Police in Iowa held a press conference to provide new information on the disappearance of University of Iowa college student Mollie Tibbetts. The 20-year-old vanished from her Brooklyn, Iowa, hometown on July 18. Tibbetts was found dead in a rural part of Poweshiek County on August 21.
A suspect has been arrested and charged with murder. He has been identified as 24-year-old Cristhian Bahena Rivera, who is originally from Mexico and is in the country illegally, according to police. You can read more about him here.
You can watch video of the press conference below:
Tibbetts was last seen the evening of July 18 when she went for a run in her hometown of Brooklyn, Iowa. She had been staying at her boyfriend’s brother’s house, where she was dog-sitting while her boyfriend, Dalton Jack, his brother and his brother’s fiancee were out of town, according to police and her family. She texted her mother that night and sent Jack a Snapchat message, but was not heard from again. When she didn’t show up for work at a day camp on July 19, she was reported missing. Local authorities from the Poweshiek County Sheriff’s Office were soon joined in the search by the Iowa Bureau of Criminal Investigation and the FBI.
Brooklyn is a city of about 1,400 people in eastern Iowa, located midway between Des Moines and Cedar Rapids. The community rallied around the Tibbetts family as the search for Mollie stretched to over a month. Tibbetts spent part of her childhood in the Oakland, California, area, where her father still lives, and then moved to her mother’s native Iowa along with her two brothers. She graduated from Brooklyn-Guernsey-Malcom High School in 2017 and was about to enter her sophomore year at the University of Iowa, where she was studying psychology.
ibbetts’ body was found in Powieshiek County, Iowa, according to Fox News.
Her body was located in a rural part of Powieshiek County, about 12 miles away from her hometown of Brooklyn. The body was found on 460th Avenue off Highway 21, southeast of Brooklyn, between Guernsey and Deep River. Police blocked off a gravel road in an area near five farms. The road had been closed since at least 5 a.m. local time, farmers told KCCI-TV.
The state medical examiner’s office arrived at the scene about 10 a.m., the news station reports.
During the month that Tibbetts was missing, police followed several leads and searched many location around Brooklyn. The rural area made the search more difficult, authorities said.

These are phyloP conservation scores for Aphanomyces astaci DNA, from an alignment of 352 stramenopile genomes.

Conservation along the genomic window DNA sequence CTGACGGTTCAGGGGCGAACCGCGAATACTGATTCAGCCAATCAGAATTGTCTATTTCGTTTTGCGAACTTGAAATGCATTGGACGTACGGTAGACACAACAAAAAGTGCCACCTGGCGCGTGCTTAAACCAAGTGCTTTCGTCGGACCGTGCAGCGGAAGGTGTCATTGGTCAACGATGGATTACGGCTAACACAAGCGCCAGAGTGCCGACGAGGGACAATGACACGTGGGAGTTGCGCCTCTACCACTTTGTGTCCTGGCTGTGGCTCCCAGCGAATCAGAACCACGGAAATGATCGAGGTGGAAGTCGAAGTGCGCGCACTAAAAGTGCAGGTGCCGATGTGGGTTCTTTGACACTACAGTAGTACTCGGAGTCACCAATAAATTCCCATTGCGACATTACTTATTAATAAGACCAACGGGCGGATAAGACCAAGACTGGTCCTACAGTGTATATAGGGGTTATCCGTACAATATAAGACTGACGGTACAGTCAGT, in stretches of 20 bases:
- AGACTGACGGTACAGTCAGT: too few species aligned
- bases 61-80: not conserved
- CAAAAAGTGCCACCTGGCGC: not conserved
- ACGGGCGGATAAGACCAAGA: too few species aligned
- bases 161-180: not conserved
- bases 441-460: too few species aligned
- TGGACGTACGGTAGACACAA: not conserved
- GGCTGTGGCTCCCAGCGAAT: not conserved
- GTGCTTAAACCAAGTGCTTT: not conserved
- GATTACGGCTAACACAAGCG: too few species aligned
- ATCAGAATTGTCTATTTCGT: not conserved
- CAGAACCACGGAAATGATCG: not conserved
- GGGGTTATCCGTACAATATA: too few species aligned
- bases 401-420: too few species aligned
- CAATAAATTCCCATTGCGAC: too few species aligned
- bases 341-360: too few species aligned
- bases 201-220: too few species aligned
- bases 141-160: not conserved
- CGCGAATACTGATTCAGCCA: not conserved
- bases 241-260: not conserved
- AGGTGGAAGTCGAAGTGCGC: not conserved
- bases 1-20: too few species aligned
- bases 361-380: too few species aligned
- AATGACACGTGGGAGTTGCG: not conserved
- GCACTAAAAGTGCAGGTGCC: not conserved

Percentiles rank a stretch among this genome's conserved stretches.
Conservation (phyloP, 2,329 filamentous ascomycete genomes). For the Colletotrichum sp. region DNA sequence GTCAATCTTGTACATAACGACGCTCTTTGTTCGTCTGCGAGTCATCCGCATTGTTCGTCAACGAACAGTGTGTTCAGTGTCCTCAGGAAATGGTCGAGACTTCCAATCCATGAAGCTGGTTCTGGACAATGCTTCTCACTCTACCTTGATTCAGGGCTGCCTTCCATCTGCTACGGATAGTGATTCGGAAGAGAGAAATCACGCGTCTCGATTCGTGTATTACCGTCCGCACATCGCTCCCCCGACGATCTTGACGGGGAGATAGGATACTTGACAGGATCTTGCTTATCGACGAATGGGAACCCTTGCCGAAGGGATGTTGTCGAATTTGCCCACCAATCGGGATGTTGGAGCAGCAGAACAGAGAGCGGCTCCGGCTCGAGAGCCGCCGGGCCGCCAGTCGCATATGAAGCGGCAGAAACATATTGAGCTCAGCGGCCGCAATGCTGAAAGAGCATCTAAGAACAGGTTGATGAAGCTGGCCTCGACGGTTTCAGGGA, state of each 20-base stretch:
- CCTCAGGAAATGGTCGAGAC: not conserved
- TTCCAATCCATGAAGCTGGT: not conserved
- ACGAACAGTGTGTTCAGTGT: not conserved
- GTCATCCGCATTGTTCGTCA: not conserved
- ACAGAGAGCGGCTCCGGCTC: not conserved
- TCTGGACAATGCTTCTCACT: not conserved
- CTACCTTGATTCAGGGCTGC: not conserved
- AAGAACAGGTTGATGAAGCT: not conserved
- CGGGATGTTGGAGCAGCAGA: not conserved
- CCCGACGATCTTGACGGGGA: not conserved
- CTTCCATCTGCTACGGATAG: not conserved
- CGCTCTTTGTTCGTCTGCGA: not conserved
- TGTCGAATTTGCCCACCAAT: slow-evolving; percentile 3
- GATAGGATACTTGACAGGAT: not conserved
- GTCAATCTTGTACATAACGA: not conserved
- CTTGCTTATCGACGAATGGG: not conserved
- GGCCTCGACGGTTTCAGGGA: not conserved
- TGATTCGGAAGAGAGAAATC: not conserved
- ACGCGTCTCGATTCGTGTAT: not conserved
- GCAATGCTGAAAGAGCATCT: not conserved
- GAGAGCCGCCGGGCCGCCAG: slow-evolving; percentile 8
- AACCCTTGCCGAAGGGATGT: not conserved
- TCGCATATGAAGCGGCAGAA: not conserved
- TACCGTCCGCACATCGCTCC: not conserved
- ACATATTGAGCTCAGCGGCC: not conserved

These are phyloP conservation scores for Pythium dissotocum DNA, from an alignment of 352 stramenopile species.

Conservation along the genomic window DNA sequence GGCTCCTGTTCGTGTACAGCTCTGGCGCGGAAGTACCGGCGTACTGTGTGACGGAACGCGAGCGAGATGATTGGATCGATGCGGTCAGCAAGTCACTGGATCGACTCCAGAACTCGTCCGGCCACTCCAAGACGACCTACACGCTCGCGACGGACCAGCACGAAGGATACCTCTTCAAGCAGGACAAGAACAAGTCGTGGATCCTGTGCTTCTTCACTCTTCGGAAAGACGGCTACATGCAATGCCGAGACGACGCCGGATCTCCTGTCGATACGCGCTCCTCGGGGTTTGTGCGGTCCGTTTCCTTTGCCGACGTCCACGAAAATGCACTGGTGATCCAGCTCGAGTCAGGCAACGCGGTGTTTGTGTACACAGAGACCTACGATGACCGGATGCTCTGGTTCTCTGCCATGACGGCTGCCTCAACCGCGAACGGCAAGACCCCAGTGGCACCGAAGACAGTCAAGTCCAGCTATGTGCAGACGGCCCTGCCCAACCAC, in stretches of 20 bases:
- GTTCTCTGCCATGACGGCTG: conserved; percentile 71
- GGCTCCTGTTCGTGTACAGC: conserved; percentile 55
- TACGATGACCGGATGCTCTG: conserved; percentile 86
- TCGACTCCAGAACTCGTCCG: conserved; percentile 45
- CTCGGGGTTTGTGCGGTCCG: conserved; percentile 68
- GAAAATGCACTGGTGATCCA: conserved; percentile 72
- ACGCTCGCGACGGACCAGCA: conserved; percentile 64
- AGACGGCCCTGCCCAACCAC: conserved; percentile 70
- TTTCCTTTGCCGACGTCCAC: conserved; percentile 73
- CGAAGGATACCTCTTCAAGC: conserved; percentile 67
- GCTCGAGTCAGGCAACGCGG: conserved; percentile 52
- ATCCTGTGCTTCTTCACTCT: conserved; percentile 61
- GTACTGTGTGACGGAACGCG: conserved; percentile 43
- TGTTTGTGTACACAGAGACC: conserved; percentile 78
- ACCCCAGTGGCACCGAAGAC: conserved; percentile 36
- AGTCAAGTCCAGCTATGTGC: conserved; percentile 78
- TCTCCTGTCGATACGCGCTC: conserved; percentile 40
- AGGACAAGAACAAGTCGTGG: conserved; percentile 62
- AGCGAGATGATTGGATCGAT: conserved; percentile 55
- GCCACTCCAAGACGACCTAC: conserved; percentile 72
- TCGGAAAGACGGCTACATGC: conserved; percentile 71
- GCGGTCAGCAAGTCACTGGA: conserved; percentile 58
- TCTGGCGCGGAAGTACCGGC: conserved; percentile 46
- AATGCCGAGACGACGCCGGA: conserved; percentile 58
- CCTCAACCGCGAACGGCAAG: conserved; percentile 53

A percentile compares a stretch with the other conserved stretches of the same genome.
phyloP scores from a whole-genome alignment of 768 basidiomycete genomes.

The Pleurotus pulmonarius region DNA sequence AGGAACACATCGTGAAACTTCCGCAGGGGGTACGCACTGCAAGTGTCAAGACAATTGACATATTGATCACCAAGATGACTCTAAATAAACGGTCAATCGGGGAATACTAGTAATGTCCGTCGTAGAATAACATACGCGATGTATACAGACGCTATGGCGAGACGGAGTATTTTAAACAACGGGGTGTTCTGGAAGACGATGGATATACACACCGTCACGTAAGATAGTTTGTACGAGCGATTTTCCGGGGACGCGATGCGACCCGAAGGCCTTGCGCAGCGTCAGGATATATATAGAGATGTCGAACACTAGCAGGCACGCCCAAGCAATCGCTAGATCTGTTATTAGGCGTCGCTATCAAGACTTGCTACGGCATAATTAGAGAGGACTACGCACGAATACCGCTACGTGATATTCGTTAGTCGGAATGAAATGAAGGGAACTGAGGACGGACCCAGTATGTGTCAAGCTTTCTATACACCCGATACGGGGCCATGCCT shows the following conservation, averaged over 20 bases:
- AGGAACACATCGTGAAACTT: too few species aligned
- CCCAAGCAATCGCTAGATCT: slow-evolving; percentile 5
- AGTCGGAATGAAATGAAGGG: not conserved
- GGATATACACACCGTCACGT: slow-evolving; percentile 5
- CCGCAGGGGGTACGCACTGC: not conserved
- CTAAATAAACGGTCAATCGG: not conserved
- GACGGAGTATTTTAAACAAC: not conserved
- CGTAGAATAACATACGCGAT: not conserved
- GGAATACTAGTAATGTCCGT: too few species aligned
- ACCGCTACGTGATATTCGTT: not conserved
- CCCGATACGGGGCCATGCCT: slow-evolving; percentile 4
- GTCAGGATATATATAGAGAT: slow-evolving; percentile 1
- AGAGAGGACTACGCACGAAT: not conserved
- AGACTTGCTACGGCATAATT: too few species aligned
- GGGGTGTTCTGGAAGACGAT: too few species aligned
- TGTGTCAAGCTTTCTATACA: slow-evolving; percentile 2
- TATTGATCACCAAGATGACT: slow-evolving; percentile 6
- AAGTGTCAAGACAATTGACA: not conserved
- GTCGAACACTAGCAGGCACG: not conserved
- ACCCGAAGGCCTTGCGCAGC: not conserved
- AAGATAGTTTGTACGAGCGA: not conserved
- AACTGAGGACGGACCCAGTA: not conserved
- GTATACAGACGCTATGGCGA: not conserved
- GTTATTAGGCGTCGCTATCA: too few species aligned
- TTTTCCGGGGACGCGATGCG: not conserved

Powieshiek County Sheriff Kriegel told ABC News, “We’re surrounded by farm ground: corn and soybeans. Right now the corn is probably eight, nine feet tall. The only way you can search it is basically walk down every other row. It’s difficult. Even the planes flying over have a difficulty looking down in the corn rows.”
Police searched a pig farm in Guernsey, Iowa, multiple times and interviewed a man who was connected to the farm. The man took a polygraph test as part of the investigation, but was eventually cleared.
In the days before Tibbetts’ body was found, police had narrowed the search to five locations in the Brooklyn area, including a car wash, a commercial strip and a truck stop, according to Fox News. It is not clear why police focused on those areas.
More than $400,000 in reward money was raised for information leading to Mollie Tibbetts being found as the case captured the hearts and minds of people all across the country. Greg Willey, the vice president of Crime Stoppers of Central Iowa, told The Associated Press the money would be used to catch and convict a suspect or suspects in Tibbetts’ death. It is not clear if any of the reward money has been claimed as a result of the discovery of Tibbetts’ body and the arrest of a suspect.
Police were inundated with tips throughout the investigation and set up a website, findingmollie.iowa.gov, because of the extensive interest in the case.
Her disappearance rattled the small town of Brooklyn.
“We’re a close-knit community and I couldn’t even imagine this happening to one of my kids. We love Mollie. They’re family and we look after each other,” Carla Kriegel told the Globe Gazette.
“A daughter to anybody in this community is a daughter to everybody. We all hope the same effort would be made toward our own children,” town resident Joy Vanlandschoot, who has helped with the efforts, told the Des Moines Register.